A&E Interviews: Hélène Poulit-Duquesne, CEO of Boucheron

Lindsay Judge   |   04-11-2021

Hélène Poulit-Duquesne, CEO of Boucheron discusses the new high jewellery collection and the plans for the jewellery house in the Middle East.


As one of the oldest jewellery brands in the world, Boucheron has a rich heritage and an impressive catalogue of some of the most forward-thinking jewellery pieces ever to be made. Since the beginning, the jewellery house has been dedicated to innovation and continuing to constantly push the boundaries of creation. Under the guidance of CEO Hélène Poulit-Duquesne, the brand’s Creative Director Claire Choisne, continues to find new, out-of-the-box ways to create high jewellery pieces while at the same time having a strong dedication to sustainability and transparency for its clients.


With the Middle East as a key region for the brand, Boucheron is planning to roll out its new boutique concept over the coming months, starting with the new Al Faisaliah store which recently opened in Riyadh. This, along with the recent La Maison exhibition which also took place in the city, is strengthening the brand’s presence in Saudi Arabia, as well as the Middle East as a whole. As Boucheron launches its latest high jewellery collection Holographique, we meet CEO Hélène Poulit-Duquesne to discuss the latest pieces and the plans for the jeweller in the region.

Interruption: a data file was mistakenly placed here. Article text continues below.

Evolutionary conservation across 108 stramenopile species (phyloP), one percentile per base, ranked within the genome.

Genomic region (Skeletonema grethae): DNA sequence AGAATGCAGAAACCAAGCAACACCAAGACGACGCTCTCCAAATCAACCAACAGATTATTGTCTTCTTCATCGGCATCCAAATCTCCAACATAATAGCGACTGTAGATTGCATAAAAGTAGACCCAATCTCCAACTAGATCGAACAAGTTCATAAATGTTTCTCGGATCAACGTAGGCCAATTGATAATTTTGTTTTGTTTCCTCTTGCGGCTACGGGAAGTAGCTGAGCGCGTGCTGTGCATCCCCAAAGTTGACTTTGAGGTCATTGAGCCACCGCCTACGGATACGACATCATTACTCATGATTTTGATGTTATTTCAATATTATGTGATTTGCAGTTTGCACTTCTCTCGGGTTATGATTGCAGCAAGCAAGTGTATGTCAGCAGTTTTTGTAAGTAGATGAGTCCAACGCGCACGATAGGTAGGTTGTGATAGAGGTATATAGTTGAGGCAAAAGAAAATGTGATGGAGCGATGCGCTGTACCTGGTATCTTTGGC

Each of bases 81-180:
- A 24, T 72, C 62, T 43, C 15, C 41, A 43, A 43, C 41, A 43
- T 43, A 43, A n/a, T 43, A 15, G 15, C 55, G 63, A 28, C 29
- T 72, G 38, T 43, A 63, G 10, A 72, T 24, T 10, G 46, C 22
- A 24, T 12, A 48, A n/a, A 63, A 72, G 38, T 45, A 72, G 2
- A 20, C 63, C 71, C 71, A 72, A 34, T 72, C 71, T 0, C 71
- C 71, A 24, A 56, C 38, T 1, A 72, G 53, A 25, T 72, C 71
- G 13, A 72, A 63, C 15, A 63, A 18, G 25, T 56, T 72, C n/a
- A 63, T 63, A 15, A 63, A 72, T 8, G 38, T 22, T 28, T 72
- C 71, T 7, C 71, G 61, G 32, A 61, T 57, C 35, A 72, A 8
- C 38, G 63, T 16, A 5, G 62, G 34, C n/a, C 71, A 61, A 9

Hélène Poulit-Duquesne


We recently visited the La Maison exhibition in Riyadh how was this received and what can you tell us about Boucheron in the Middle East?

We have been working on increasing our visibility in Saudi Arabia as it is a country that is key in the region and key for Boucheron. As you know, we just opened the Al Faisaliah boutique which features the new Boucheron store concept and it is the first boutique with this concept in the region. And then, of course, we had this beautiful exhibition. We recently decided that it was the right time to have a reset on who we are. We wanted to reignite the storytelling behind the brand as we have moved forward quite a lot in the last five years and I think that our clients in KSA were really happy to have this event happening in their country. And we were super happy to have it taking place in Riyadh.



We loved seeing the heritage pieces on display and we realised how they are still so relevant today…